1. 34, “On the likeliest Way to Remove Hirelings.” Milton's “Prose Works,” Bohn, iii. 1 seq. It is curious that preceding editors of this “ Life of Milton" have not noticed that Johnson's quotation is far from verbally exact. Milton says nothing at all about “the profits of lands forfeited by the act for superstitious uses." These words are added by Johnson himself. Milton is talking of the expenses of properly educating ministers and teachers. He says: “But be the expense less or more, if it be found burdensome to the Churches, they have in this land an easy remedy in their recourse to the civil magistrate; who hath in his hands the disposal of no small revenues, left perhaps anciently to superstitious, but meant undoubtedly to good and best uses ; and therefore, once made public, applicable by the present magistrate to such uses as the church, or solid reason from whomsoever, shall convince him to think best. And those uses may be, no doubt, much rather than as glebes and augmentations are now bestowed, to grant such requests as those of the churches: or to erect in greater number, all over the land, schools, and competent libraries to those schools, where languages and arts may be taught free together, without a needless, unprofitable, and inconvenient removing to another place. So all the land would be soon better civilized, and they who are taught freely at the public cost might have their education given them on this condition, that therewith content, they should not gad for preferment out of their own country, but continue there thankful for what they received freely, bestowing it as freely on their country, without soaring above the meanness wherein they were born. But how they shall live when they are thus bred and dismissed, will be still the sluggish objection. To which it is answered, that those public foundations may be so instituted, as the youth therein may be at once brought up to a competence of learning and to an honest trade; and the hours of teaching so ordered, as their study may be no hindrance to their labour or other calling " (p. 27). The clause in p. 5, 11, 4-7 above (“' by which means" to the end) is not in Milton.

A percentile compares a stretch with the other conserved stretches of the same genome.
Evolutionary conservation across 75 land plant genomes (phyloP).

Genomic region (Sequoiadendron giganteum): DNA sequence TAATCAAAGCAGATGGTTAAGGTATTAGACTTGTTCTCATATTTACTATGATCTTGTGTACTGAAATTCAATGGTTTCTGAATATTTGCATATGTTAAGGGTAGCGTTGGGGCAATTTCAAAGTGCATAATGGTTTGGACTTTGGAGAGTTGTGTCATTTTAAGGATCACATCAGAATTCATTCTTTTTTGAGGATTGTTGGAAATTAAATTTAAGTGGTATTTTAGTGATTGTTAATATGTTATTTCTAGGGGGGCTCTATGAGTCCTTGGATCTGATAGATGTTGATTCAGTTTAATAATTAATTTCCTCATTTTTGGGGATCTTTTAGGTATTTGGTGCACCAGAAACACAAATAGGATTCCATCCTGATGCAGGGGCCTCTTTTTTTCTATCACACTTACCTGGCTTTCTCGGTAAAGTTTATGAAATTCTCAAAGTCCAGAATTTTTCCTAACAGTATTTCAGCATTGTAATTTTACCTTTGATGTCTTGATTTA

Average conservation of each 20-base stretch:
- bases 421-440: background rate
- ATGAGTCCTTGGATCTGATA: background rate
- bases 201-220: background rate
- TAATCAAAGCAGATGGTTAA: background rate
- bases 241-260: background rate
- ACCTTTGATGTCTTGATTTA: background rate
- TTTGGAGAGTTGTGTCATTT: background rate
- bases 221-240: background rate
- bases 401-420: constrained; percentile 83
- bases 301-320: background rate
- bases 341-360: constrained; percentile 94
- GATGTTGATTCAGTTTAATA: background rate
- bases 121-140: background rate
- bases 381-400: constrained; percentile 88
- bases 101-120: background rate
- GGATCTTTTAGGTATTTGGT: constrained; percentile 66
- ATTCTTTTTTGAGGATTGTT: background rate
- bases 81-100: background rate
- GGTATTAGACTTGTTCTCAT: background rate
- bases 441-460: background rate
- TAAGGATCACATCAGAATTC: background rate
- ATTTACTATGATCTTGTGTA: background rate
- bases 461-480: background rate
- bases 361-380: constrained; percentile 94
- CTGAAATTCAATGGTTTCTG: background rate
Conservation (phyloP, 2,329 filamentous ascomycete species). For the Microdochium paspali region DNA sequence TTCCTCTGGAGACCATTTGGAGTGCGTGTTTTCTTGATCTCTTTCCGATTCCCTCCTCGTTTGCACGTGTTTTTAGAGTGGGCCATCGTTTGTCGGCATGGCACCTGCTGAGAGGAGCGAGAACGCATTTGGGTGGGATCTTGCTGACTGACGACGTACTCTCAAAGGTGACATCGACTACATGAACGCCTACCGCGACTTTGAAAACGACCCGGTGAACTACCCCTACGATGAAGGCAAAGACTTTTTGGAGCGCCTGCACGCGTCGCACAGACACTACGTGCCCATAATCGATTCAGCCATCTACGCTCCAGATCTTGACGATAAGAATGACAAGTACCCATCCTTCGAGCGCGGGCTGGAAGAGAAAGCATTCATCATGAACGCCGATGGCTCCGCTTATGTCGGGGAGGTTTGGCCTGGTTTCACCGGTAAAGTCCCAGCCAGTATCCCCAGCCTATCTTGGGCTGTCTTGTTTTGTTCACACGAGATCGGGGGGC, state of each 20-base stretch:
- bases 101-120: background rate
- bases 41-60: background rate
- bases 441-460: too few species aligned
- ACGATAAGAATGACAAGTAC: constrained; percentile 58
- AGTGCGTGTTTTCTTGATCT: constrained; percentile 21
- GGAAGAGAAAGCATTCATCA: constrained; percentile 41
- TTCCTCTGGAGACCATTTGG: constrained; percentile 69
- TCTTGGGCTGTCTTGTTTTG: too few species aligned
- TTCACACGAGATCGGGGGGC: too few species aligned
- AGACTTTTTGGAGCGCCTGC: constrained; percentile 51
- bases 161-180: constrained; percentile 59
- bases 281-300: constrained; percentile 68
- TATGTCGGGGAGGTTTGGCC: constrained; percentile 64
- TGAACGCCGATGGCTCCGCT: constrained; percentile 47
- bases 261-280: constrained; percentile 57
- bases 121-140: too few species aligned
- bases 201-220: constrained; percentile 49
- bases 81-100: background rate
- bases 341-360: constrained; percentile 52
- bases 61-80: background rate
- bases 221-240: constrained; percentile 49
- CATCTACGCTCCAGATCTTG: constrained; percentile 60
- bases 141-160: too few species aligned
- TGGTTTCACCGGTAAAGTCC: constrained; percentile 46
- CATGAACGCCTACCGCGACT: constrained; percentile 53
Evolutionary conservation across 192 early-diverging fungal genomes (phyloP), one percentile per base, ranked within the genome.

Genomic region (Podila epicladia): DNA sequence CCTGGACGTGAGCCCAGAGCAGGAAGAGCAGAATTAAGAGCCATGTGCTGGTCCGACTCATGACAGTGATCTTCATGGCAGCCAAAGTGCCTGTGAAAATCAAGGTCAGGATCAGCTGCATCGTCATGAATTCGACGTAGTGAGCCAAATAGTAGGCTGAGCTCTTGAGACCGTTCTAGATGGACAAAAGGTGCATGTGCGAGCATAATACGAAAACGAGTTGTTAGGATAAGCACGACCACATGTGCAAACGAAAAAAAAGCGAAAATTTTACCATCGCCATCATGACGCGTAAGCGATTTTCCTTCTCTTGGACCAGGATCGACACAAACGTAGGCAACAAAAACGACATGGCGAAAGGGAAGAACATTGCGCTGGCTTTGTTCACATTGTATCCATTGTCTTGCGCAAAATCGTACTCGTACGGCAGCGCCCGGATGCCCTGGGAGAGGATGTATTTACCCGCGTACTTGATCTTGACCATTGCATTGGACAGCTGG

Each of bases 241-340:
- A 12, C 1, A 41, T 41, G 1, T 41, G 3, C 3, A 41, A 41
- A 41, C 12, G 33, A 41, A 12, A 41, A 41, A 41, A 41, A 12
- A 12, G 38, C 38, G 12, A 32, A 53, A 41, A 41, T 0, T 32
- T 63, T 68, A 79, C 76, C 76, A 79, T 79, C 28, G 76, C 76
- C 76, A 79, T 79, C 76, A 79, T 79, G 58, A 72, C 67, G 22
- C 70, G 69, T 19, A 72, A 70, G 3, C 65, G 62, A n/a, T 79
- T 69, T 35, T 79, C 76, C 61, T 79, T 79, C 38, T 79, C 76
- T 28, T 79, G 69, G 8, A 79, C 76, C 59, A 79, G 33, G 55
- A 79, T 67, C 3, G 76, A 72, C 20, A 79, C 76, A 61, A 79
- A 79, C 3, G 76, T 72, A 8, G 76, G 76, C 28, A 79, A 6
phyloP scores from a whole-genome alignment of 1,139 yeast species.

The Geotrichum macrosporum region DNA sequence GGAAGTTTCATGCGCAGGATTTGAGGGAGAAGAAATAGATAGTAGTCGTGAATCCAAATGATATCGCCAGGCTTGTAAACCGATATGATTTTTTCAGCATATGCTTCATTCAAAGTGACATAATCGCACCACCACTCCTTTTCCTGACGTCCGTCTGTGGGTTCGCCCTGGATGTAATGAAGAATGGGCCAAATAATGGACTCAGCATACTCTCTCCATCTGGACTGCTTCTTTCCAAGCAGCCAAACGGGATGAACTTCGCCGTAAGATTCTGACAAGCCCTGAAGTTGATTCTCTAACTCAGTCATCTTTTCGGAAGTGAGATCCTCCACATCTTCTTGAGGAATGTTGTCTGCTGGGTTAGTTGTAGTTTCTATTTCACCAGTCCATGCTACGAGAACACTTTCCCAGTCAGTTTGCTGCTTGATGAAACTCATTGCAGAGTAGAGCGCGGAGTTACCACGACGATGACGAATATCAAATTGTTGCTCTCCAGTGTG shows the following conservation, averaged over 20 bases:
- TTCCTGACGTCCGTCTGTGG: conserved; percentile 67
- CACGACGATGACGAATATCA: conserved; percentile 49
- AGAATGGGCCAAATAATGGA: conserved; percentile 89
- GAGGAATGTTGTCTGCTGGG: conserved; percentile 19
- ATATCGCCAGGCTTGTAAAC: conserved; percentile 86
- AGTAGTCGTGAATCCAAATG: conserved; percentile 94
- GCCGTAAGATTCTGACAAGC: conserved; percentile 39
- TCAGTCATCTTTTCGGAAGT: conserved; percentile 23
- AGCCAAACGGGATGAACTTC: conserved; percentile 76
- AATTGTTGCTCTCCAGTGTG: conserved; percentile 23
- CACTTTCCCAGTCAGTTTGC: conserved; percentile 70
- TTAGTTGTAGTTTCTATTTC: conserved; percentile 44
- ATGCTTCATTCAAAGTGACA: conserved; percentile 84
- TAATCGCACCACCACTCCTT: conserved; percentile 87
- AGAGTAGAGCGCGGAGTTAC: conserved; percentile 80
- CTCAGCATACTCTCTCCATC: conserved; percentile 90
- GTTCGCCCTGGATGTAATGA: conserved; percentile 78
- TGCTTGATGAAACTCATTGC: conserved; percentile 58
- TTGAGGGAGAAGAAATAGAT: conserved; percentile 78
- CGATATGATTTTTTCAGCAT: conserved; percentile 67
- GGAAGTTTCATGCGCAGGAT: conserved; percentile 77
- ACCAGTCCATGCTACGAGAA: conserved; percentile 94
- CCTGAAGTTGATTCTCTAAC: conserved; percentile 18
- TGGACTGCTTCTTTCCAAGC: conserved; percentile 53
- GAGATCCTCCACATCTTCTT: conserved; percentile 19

The proper title of the pamphlet runs: “Considerations touching the likeliest Means to Remove Hirelings out of the Church.”
p. 5, 1. 8, One of his objections. Milton was seldom above complying with the prejudices of the audience which he might be addressing. Himself an admirer of Shakespeare and Jonson, he assumes the intolerance of the vulgar Puritan when a controversial point can be made by doing so. Thus in the “ Eikonoklastes" he covertly sneers at Charles for his acquaintance with Shakespeare, and calls Sidney's “ Arcadia " "a vain, amatorious poem "not to be “read at any time without due caution” (“ Prose Works,” Bohn, i. 326-28).
Plays, as is well known, were constantly acted at the universities. At Cambridge the hall of Trinity College was the usual theatre ; but, in the time of Elizabeth, we hear of plays in the ante-chapel of King's College.“ The last dramatic performance at either university was, it is said, "The Grateful Fair,' written by Christopher Smart, and represented at Pembroke College, Cambridge, about 1747” (Note in Murphy's edition of Johnson's “ Works").